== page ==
The Thunderbird

Mythological Thunderbird

Mythological Thunderbird
The Thunderbird is a mythological being affiliated with the Litha sabbat or Summer Solstice.  A God-like mythological creature, the Thunderbird has many aspects to its nature — some violent, some peaceful, some guardian and others as creator.  Playing a prominent role in many of the myths, legends and culture of Native American tribes the Thunderbird is considered a supernatural bird of strength, power and magic.  The Thunderbird can be found in the tribal lore of American Indians ranging from the tribes of the Pacific Northwest to the Great Lakes region of Minnesota, Wisconsin, Michigan to the Plains tribes,and to those tribes in the American Southwest.

The Thunderbird in its more peaceful aspect is a supreme Nature Spirit and a solar animal.  Thunderbirds are messengers of the Great Sun himself.  As Litha celebrates the height of the Sun God’s power, the Thunderbird is a fitting companion on the longest day of the year.   In Native American tribal lore and legend, the Thunderbird derives its name from the belief that the beating of its enormous wings pulls the clouds together, its wings clapping causes thunder and lightening flashes from its eyes and from the glowing snakes it carries in its talons.   In many Native American mask and totem poles the Thunderbird is depicted as multi-colored with two curling horns and a beak with teeth.   The dawn of the day began when the Thunderbird openned its eyes — its eyes were said to be made from very light of the sun itself.  When it went to sleep at night, dusk marked the Thunderbird closing its eyes.  As a Native American symbol of creation, the Thunderbird marks the separation between the heavens and the earth. Northwestern tribes  consider the Thunderbird “Skyamsen,”  and is the most powerful force in nature.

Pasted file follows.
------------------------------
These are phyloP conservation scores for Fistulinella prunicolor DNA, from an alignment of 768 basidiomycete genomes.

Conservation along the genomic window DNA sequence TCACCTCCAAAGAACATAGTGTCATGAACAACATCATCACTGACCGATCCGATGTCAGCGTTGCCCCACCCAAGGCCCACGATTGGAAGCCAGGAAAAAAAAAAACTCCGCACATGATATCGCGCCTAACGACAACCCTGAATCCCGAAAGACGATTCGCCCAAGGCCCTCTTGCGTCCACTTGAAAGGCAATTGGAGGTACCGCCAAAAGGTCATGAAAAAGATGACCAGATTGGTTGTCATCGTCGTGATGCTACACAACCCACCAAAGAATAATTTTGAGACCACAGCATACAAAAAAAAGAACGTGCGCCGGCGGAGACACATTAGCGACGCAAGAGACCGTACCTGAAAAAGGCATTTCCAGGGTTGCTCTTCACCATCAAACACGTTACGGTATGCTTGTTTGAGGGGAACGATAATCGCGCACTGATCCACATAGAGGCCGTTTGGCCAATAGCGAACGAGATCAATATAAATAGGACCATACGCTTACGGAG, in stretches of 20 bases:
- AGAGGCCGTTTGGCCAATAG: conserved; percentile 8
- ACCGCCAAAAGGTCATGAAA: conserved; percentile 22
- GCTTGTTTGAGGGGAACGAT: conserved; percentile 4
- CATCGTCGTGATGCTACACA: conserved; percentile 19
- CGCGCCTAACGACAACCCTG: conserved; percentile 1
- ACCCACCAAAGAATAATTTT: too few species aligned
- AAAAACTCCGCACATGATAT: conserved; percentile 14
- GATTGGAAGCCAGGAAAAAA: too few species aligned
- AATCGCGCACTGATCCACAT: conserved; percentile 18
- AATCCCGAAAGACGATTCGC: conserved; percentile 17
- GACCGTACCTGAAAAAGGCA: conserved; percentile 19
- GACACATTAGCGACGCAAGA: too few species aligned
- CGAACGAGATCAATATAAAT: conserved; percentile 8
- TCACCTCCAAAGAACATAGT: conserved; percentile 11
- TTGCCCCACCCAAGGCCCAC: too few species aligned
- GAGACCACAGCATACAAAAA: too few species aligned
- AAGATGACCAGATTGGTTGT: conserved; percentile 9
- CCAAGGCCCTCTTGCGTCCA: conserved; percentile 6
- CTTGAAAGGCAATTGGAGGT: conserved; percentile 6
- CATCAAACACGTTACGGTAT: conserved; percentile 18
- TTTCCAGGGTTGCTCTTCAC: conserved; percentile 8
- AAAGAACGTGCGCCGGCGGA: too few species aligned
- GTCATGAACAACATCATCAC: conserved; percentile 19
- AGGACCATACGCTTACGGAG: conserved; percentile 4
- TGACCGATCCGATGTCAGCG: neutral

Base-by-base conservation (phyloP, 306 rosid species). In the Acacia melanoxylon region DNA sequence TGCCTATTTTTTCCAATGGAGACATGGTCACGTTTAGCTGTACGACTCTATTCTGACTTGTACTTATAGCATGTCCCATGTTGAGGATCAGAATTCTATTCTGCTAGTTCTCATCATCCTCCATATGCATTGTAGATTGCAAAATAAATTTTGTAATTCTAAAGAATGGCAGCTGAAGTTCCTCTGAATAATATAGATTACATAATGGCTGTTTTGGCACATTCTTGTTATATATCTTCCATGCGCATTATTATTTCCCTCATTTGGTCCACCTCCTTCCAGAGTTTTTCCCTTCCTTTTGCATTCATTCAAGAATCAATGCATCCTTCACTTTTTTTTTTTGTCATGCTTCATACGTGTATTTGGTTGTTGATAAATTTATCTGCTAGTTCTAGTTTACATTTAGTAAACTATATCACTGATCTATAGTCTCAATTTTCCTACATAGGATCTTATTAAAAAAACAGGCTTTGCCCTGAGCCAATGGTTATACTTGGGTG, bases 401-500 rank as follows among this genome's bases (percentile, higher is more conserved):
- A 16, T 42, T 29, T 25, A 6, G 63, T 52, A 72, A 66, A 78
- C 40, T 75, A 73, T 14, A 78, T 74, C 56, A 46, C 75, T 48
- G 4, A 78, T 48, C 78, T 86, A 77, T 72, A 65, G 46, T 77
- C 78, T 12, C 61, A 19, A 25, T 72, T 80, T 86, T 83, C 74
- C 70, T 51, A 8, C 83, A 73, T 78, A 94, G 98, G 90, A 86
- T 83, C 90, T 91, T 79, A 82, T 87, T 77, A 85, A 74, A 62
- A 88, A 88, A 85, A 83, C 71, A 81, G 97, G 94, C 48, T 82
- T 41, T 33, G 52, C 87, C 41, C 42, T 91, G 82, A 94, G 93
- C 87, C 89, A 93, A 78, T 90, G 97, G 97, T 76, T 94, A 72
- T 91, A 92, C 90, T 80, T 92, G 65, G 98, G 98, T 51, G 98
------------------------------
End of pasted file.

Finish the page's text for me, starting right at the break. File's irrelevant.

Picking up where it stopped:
Shapeshifting beings, the Thunderbird could change form between human and bird.  There are stories of Thunderbirds marrying into human families; and some Native American families trace such a marriage within their family lineage.

The Thunderbird’s role as a protector of Gaia can be seen in two of the many stories about these magnificent creatures.  The Sioux credit Thunderbirds  with destroying evil reptilian monsters called the Unktehila.  The Menomini of Northern Minnesota tell of the Thunderbird being the enemy of the great horned snakes – the Misikinubik – preventing these evil snakes from overrunning the earth and devouring mankind.

About the Author
When not writing for Ravenhawks, Kamberlyn works with clients seeking a more spiritually centered life.  In her work, she helps people realize the relationship, career and finances that belongs to their soul.  She can be found on KEEN at Kamberlyn Divine Love or through her website, LadyKamberlyn.com.